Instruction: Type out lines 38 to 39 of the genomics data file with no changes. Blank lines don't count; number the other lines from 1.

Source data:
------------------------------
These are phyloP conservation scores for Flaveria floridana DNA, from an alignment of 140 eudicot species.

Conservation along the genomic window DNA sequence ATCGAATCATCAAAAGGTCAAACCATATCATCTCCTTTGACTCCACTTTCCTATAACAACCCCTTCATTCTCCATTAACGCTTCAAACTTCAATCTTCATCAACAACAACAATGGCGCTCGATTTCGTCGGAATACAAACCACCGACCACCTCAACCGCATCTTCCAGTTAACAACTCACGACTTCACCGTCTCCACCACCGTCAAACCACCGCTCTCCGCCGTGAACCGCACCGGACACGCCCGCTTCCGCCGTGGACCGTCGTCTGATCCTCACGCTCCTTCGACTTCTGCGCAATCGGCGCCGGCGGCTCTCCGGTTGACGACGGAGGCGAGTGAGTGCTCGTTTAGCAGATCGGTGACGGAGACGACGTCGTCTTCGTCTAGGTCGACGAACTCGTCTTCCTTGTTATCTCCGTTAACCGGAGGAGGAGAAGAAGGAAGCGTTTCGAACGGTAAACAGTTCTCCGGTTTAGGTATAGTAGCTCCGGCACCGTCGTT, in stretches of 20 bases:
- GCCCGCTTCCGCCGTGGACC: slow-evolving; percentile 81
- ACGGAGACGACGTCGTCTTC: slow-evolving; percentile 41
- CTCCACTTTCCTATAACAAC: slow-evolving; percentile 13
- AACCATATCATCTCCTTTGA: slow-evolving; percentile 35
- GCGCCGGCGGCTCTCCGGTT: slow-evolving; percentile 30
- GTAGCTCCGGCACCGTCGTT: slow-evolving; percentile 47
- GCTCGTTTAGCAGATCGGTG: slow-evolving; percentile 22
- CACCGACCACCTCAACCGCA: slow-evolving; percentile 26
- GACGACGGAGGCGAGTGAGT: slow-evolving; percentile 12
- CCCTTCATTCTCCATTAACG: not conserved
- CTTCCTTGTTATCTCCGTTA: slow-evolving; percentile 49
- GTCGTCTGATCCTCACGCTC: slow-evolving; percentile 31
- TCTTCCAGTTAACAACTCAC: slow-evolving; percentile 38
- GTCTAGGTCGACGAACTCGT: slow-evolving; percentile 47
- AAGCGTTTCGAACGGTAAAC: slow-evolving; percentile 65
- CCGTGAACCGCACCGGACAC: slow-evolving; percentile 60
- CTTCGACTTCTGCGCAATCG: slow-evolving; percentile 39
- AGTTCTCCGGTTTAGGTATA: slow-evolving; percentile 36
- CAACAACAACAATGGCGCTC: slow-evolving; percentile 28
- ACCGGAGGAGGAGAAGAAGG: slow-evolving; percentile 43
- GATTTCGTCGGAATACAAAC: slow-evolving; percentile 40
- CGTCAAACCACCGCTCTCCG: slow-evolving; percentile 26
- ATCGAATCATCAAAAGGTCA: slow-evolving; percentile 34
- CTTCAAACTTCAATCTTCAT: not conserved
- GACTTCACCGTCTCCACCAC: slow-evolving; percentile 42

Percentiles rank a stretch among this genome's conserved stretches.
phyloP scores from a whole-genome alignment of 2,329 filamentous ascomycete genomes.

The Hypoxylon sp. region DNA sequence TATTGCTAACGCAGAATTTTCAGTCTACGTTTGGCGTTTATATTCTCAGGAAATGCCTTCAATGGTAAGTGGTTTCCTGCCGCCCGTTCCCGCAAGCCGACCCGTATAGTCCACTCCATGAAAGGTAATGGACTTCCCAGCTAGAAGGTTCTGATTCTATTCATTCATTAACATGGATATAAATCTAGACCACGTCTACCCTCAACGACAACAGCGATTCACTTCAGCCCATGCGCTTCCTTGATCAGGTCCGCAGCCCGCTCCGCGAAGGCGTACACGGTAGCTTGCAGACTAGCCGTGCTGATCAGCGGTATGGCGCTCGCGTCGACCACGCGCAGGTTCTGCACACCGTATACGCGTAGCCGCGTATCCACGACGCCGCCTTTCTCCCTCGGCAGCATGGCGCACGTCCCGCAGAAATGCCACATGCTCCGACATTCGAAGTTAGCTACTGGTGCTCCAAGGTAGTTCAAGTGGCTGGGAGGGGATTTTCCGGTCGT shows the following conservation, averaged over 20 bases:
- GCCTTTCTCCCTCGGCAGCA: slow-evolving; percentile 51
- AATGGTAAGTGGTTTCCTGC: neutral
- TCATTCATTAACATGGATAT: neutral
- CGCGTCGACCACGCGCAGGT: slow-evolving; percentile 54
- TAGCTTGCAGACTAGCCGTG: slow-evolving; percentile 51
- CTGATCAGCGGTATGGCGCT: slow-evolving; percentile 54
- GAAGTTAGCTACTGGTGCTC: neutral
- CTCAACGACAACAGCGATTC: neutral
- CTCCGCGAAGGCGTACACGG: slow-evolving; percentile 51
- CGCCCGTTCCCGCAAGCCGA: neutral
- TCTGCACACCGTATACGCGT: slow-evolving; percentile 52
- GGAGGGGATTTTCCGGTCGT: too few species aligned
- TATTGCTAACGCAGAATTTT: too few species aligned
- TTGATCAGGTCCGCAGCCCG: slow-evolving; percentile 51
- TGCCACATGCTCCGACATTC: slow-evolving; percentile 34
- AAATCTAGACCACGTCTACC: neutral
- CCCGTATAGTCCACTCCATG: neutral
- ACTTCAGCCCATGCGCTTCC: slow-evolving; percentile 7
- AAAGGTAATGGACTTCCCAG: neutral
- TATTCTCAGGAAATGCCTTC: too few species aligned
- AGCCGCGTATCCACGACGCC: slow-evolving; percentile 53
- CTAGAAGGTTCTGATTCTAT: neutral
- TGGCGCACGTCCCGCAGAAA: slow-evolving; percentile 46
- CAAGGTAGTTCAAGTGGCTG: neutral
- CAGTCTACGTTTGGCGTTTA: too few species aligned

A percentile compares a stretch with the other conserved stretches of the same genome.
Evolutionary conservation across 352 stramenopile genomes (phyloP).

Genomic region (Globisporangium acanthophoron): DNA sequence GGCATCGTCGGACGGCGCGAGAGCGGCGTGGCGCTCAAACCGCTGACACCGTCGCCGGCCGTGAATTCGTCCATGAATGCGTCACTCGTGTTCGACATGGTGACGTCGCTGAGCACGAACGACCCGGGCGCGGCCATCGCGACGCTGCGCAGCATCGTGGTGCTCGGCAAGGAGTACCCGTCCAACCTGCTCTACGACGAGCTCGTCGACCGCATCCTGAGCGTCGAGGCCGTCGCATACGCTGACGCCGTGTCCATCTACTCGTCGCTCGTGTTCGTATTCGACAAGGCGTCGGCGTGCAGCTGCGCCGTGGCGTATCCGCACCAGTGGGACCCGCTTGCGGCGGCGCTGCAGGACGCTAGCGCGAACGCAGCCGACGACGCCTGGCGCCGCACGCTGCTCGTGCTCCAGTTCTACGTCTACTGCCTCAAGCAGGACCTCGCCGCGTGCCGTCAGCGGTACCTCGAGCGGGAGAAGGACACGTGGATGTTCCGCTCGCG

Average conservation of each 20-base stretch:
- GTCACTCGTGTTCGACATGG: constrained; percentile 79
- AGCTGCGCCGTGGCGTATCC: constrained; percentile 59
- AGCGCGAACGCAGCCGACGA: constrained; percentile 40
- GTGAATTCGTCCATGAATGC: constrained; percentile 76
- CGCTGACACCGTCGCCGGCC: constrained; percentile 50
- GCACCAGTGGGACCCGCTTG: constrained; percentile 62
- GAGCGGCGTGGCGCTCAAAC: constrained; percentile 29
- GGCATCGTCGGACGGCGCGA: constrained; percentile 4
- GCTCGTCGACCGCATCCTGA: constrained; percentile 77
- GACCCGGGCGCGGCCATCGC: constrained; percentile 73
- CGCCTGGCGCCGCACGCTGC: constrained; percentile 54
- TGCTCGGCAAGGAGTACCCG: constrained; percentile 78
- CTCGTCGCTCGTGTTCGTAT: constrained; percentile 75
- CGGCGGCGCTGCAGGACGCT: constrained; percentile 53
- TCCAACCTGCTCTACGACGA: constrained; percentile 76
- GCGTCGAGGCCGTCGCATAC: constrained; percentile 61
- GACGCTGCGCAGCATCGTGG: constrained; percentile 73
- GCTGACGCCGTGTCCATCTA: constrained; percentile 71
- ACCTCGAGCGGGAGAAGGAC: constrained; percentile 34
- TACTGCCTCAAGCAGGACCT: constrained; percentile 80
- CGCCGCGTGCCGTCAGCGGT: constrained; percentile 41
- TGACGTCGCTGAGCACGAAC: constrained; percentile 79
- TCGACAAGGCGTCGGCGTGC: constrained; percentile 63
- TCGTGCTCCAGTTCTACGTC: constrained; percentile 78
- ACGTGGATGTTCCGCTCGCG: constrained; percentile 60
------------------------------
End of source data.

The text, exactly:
- CTCAACGACAACAGCGATTC: neutral
- CTCCGCGAAGGCGTACACGG: slow-evolving; percentile 51